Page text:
Reporters from the Associated Press and CNN were barred from an EPA summit on contaminants. Were they excluded in retaliation for negative coverage?

Was the exclusion of CNN and AP reporters from an EPA summit a measure of retaliation? Photo by Kristi Blokhin /

In the midst of Scott Pruitt’s mounting controversies, the Environmental Protection Agency (EPA) held a summit on chemicals in drinking water on Tuesday, but forbade media reporters from CNN and Associated Press from entering the building. EPA spokesperson Jahan Wilcox told both organizations that they were not allowed in, claiming that there was no space for them. Wilcox, however, gave no specific indication as to why they were barred, according to AP.

Tensions within the summit escalated when guards forcibly removed a female reporter from the premises after she asked to speak with the EPA’s public affairs representative. Speaking on behalf of the EPA, Scott Pruitt announced to 200 people at the meeting that dealing with the water contaminants perfluoroalkyl and polyfluoroalkyl is a “national priority.”

After receiving backlash on Twitter ensued over what the AP and CNN called their “selective” exclusion from the summit, the agency decided to open the remainder of the two-day event to all reporters.

Civics Lesson: The First Amendment and Freedom of the Press

Freedom of the press is enshrined in the First Amendment.Freedom of the press under the First Amendment to the Constitution, states: “Congress shall make no law…abridging the freedom of speech or of the press.” Freedom of the press is the right to circulate opinions in print without censorship or retaliation by the government.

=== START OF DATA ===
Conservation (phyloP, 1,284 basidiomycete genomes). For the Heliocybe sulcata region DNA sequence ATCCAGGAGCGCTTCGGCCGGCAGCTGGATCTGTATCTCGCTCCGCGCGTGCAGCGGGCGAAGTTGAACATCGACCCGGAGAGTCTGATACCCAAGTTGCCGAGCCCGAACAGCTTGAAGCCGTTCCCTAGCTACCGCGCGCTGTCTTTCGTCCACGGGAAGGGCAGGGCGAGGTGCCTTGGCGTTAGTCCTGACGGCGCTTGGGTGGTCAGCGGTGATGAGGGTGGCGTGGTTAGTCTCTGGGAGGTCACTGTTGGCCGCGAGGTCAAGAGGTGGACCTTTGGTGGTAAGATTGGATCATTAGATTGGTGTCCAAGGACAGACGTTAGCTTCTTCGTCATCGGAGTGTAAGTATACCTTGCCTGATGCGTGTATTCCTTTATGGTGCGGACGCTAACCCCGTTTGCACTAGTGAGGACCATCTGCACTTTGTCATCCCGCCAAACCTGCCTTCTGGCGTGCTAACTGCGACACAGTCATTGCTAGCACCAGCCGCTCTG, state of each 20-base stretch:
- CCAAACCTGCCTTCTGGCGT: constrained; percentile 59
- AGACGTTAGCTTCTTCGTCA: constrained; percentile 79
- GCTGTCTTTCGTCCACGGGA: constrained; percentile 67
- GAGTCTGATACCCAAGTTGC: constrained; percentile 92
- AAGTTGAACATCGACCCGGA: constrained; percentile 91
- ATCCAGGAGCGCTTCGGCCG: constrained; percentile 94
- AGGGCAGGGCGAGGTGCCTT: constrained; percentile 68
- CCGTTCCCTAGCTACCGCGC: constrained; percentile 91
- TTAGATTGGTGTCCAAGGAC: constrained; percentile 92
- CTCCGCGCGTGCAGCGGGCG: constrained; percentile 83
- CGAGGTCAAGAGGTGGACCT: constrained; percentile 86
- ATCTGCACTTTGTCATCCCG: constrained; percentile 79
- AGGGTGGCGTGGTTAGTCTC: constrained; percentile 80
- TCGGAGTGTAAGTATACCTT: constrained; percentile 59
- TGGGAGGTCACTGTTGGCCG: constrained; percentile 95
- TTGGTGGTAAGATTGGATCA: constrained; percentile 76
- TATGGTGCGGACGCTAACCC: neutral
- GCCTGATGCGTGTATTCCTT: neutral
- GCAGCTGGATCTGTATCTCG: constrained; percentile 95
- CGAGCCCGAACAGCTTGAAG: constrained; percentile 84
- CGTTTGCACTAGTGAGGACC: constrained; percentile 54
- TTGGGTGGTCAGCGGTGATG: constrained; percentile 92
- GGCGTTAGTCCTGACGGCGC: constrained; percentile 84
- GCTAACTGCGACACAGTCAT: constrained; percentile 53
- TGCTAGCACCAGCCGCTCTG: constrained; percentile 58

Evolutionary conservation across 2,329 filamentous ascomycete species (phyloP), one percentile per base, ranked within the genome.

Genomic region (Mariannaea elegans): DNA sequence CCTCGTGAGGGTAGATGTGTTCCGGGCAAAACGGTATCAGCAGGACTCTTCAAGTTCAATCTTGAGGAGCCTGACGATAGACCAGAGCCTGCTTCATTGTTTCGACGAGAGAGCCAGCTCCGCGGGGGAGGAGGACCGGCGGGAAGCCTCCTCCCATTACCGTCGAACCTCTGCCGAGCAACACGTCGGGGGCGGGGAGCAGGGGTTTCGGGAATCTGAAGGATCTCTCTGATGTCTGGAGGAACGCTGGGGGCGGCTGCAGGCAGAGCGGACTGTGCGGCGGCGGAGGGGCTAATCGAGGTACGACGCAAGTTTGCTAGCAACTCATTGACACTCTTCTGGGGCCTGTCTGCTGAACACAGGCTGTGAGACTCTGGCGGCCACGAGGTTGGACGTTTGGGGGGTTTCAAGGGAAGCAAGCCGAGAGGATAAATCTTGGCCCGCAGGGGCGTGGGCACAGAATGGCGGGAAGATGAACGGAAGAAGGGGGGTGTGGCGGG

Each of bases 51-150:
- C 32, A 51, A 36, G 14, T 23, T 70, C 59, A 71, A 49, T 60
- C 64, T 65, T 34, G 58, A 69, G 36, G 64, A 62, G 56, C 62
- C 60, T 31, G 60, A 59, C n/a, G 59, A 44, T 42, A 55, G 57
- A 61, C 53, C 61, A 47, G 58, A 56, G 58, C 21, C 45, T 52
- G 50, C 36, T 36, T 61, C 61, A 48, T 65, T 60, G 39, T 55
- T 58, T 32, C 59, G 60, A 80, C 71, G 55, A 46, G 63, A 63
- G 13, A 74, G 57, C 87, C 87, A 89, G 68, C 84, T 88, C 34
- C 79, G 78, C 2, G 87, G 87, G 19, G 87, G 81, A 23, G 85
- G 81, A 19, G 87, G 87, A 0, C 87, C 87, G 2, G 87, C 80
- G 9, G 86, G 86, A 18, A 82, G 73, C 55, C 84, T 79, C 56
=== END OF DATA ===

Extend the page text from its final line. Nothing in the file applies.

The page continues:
In addition, they were no longer allowed to prohibit reporters from attending the summit, as reported by Business Insider:

“The Federal Advisory Committee Act, which governs how meetings like Tuesday’s must be conducted, states that any event used by a federal agency “in the interest of obtaining advice or recommendations” must be open to the public, which includes the press.”

An EPA spokesperson told NBC News that, “This was simply an issue of the room reaching capacity, which reporters were aware of prior to the event.” But the guards reportedly didn’t tell the reporters they ejected that they had reached capacity, and other journalists in the room at the time reported that there were, in fact, a handful of seats still available.

The EPA works for the public, not any individual trade organizations. Therefore, the public (which includes the press) has the right to know what it is up to. When the EPA forcibly throws reporters out of public events, they are violating the First Amendment.

Scott Pruitt, already plagued by scandals, would be wise to avoid infringing the U.S. Constitution.

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